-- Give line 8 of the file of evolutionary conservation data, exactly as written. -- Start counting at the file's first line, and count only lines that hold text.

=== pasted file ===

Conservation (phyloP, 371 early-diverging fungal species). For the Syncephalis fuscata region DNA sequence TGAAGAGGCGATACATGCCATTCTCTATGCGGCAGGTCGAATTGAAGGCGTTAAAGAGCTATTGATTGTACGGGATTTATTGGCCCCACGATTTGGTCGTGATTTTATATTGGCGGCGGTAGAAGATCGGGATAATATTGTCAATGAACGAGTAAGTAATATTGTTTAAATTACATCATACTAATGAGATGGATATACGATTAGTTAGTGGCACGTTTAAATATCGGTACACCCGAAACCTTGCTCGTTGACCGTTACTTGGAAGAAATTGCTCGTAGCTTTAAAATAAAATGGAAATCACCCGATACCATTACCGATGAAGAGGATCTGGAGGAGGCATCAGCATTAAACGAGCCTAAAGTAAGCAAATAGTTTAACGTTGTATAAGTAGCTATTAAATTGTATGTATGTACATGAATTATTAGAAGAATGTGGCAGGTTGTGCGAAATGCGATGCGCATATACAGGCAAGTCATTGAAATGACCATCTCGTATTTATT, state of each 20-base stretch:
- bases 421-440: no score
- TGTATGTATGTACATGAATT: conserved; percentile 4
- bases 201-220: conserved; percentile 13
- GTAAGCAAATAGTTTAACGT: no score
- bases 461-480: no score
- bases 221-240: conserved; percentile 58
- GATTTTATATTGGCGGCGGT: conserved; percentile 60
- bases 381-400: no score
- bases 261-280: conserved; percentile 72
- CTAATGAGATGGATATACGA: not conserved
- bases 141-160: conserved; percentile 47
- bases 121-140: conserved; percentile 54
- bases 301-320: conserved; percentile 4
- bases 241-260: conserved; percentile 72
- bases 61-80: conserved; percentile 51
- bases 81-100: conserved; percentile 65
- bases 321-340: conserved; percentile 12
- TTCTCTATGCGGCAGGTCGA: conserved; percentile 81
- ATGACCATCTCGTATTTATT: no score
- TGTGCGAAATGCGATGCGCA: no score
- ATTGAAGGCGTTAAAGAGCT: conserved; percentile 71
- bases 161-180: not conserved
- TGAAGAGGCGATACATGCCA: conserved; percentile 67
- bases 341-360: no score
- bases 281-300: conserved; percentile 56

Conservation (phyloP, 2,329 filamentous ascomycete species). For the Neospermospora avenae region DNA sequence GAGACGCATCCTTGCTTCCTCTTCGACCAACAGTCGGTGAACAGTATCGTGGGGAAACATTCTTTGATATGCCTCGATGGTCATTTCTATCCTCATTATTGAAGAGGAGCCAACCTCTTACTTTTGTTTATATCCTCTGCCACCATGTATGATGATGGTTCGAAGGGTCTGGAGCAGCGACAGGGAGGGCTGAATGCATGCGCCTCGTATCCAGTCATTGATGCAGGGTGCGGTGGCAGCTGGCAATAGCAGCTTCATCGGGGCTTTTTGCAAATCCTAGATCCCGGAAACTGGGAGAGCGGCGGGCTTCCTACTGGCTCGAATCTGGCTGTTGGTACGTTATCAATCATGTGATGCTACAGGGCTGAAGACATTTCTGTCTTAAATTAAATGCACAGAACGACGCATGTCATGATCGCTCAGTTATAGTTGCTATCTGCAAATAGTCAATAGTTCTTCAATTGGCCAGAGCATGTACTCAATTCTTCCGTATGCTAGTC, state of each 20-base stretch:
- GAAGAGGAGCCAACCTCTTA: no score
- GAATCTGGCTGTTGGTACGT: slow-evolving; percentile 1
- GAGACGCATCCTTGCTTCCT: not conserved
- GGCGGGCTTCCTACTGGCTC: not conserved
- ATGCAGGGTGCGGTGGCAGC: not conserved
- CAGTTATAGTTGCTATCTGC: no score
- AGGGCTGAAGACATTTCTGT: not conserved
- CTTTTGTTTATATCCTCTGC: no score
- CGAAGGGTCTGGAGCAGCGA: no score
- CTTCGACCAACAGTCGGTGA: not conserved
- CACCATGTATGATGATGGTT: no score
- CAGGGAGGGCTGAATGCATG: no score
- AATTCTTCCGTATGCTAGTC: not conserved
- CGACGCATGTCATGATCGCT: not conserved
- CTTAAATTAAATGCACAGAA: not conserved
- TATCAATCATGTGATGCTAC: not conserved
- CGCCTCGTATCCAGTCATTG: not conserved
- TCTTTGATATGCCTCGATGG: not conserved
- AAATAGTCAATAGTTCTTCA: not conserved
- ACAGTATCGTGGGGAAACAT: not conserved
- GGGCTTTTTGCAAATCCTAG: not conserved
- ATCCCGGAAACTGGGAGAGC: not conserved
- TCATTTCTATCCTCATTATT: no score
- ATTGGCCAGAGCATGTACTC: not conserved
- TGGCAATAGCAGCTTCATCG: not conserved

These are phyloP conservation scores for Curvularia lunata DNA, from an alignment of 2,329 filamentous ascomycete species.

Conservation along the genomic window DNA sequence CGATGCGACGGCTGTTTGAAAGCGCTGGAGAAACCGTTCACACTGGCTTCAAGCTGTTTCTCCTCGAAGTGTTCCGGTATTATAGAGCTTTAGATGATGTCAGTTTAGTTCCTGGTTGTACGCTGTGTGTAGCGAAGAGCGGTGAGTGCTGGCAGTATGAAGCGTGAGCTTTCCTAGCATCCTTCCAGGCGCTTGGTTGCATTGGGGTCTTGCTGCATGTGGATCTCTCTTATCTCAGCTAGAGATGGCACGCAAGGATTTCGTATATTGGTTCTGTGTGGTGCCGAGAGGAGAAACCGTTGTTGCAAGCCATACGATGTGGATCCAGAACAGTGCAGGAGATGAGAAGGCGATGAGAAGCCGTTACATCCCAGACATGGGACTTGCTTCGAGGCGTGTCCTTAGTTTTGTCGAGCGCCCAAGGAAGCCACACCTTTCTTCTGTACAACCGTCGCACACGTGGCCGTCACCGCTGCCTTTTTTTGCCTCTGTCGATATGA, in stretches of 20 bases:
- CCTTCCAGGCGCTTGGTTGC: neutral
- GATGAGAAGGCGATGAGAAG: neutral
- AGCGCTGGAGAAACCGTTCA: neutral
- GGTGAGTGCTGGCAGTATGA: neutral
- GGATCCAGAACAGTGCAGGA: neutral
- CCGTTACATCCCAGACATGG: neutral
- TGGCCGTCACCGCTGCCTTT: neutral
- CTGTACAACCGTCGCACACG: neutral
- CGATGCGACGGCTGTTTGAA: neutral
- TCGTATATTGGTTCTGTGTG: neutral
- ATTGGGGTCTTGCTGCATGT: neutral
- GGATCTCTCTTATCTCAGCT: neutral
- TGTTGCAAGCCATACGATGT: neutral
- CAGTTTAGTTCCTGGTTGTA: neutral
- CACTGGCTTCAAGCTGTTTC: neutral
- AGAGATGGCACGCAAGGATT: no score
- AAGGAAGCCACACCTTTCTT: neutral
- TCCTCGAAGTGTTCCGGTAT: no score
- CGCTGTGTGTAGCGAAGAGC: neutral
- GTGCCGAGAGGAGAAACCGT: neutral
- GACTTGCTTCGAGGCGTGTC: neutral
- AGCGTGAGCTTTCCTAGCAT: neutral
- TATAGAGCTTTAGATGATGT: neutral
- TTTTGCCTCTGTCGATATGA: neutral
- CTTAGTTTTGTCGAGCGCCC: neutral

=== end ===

- GATTTTATATTGGCGGCGGT: conserved; percentile 60